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United States v. Sampson

United States District Court, D. Massachusetts

August 26, 2016

UNITED STATES OF AMERICA
v.
GARY LEE SAMPSON

          ORDER ON DEFENDANT'S RENEWED MOTION TO COMPEL COMPLIANCE WITH CERTAIN BOP DATA DISCOVERY REQUESTS (DOC. NO. 2324)

          Leo T. Sorokin, United States District Judge

         In this capital proceeding, the government advances as a non-statutory aggravating factor in support of the death penalty “Future Dangerousness of the Defendant While Incarcerated, ” which asserts that the defendant Gary Lee Sampson is likely to commit future criminal acts of violence in prison. Doc. No. 2197 at 4, 6. In April 2016, counsel for Sampson filed a motion seeking discovery from the Bureau of Prisons (BOP) to aid a defense expert's analysis regarding factors that bear on an individual's future dangerousness in prison or lack thereof. Doc. Nos. 2173, 2173-1 at 3-5. The motion sought six categories of information from BOP. Doc. No. 2173-5 at 2-5. The Court allowed the motion in some respects, but denied it with regard to the information requested in Categories A and B. Doc. No. 2303 at 3. Category A sought a series of documents regarding inmates sentenced to death or life without parole for a capital offense. Doc. No. 2173-5 at 2-3. Category B requested information concerning inmates who have committed homicide in BOP custody. Id. at 3-4. The Court denied Sampson's motion as to these categories because the Court could not discern from the pleadings whether the particular information sought was material or exculpatory, and because the Court had concerns regarding the potential burden on the government in gathering the requested information. Doc. No. 2303 at 2-3. The Court's denial of the motion as to these categories was without prejudice to Sampson renewing his motion in a manner that “inform[ed] the Court of the nature and substance of each type of information listed in categories A and B, as well as the reasons for its materiality or exculpatory value.” Id. at 3.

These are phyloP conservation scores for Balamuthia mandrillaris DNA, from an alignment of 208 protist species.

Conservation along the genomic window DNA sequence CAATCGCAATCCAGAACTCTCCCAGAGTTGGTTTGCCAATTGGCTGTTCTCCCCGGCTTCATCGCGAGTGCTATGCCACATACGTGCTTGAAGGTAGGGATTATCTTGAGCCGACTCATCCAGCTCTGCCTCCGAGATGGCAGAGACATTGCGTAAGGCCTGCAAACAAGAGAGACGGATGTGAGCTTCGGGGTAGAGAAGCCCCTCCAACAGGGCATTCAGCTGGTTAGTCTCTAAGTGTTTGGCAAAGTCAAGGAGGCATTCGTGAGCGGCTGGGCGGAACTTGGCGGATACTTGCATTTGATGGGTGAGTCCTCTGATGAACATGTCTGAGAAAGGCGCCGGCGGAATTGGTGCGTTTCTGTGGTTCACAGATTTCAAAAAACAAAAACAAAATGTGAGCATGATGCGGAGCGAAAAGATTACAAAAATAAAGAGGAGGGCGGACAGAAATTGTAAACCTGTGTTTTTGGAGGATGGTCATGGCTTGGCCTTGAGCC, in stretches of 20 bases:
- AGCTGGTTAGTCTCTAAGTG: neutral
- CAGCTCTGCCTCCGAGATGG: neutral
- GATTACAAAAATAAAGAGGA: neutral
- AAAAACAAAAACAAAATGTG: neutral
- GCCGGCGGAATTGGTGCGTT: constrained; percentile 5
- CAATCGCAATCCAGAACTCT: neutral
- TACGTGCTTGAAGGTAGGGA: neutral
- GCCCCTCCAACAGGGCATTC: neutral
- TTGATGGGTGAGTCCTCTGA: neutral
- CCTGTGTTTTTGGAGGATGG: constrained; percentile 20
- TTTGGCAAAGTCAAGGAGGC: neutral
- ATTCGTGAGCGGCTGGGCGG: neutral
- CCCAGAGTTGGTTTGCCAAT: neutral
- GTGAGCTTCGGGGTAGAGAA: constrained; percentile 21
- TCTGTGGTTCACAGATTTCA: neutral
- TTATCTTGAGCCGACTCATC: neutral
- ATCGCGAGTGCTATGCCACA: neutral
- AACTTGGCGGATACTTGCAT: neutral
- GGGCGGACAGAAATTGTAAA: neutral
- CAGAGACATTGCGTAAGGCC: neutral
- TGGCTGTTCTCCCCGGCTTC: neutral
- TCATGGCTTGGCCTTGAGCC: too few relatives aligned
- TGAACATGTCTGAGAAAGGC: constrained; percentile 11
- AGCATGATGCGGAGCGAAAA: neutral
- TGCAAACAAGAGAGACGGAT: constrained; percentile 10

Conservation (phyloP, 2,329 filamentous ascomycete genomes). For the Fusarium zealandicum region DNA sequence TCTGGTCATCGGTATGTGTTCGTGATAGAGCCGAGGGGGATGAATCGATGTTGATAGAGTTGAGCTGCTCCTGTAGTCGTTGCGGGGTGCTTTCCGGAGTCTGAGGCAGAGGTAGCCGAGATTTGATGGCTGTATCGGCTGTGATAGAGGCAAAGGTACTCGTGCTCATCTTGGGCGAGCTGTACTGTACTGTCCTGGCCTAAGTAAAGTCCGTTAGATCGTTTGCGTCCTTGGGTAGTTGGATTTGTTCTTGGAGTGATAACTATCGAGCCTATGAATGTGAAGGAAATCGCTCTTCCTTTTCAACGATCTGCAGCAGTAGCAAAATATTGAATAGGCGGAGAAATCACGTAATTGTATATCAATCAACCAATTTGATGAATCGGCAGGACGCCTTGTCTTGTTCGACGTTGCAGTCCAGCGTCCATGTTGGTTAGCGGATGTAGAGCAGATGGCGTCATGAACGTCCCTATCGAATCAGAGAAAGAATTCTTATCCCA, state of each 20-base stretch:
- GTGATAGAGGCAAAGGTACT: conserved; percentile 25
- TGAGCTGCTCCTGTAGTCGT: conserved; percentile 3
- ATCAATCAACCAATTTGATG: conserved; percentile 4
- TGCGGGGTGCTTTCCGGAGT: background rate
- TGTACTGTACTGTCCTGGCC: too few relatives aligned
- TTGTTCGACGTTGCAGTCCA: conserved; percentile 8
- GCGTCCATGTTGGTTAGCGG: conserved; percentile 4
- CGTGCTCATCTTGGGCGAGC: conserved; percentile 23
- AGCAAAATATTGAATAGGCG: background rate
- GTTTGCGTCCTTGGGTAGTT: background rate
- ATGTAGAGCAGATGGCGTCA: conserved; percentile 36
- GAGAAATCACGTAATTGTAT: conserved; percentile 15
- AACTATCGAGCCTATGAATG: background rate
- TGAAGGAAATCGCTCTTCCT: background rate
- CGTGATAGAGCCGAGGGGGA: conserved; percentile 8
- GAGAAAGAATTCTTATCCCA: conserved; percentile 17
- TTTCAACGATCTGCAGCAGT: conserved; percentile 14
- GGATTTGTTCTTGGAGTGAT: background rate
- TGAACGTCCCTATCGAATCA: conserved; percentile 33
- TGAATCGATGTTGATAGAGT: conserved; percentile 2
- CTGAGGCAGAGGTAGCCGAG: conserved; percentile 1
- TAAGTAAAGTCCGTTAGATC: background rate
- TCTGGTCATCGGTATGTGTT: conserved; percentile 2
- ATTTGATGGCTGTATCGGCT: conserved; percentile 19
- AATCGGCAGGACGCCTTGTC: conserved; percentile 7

Thereafter, Sampson filed the renewed motion now before the Court, narrowing the scope of information sought. Doc. No. 2324 at 2. Generally speaking, Sampson seeks records and historical information pertaining to inmates in Categories A and B - such as disciplinary records, housing assignments, security level placements, prior prison terms, education, gang affiliation, and mental health codes - for the time period of 2006 to 2015. Id. He needs this information, he says, to support his expert's testimony “analyzing risk factors for violence in a prison setting and [providing] an individualized assessment of Mr. Sampson according to those factors.” Id. at 3-4. He argues that the information sought is pertinent to this testimony because, for example, “studies have shown that prior prison terms correlate with disciplinary behavior and violence risk, ” as does gang affiliation. Id. at 4, 6.

         Based on Sampson's renewed submission, which more clearly explains the need for, and purpose of, the information requested, the Court is satisfied that this information is discoverable under Brady[1] because it “fairly tends to . . . mitigate punishment.” United States v. Mehanna, 735 F.3d 32, 65 (1st Cir. 2013); see United States v. Prochilo, 629 F.3d 264, 266 (1st Cir. 2011) (“Under Brady, the government has a duty to disclose evidence in its possession that is favorable to the accused and material to guilt or punishment.”). The information sought will support Sampson's expert's testimony regarding factors that do or do not correlate with future violence in prison, and the presence vel non of these factors in Sampson, all of which may undermine the government's future dangerousness aggravating factor by suggesting that Sampson is unlikely to engage in future violence in prison. In short, Sampson has “provide[d] the court with some indication that the materials to which he . . . needs access contain material and potentially exculpatory evidence.” United States v. Caro-Muniz, 406 F.3d 22, 29 (1st Cir. 2005) (quoting United States v. Brandon, 17 F.3d 409, 456 (1st Cir. 1994)). Furthermore, because BOP currently is gathering virtually all of the information sought by Sampson (and more) in another federal death penalty case, the Court need not decide the legal significance of any burden on the government in producing this information. See Order, United States v. Con-Ui, No. 3:13-cr-00123-ARC (M.D. Pa. Aug. 4, 2016), ECF No. 909.

         Accordingly, Sampson's renewed motion (Doc. No. 2324) is ALLOWED. The parties shall file a joint status report within seven days proposing, jointly or separately, a date for the government's production of the documents. Counsel may wish to coordinate on this matter with counsel in the Con-Ui case.

         SO ORDERED.

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Notes:

[1] Brady v. Maryland, 373 U.S. 83 (1963).


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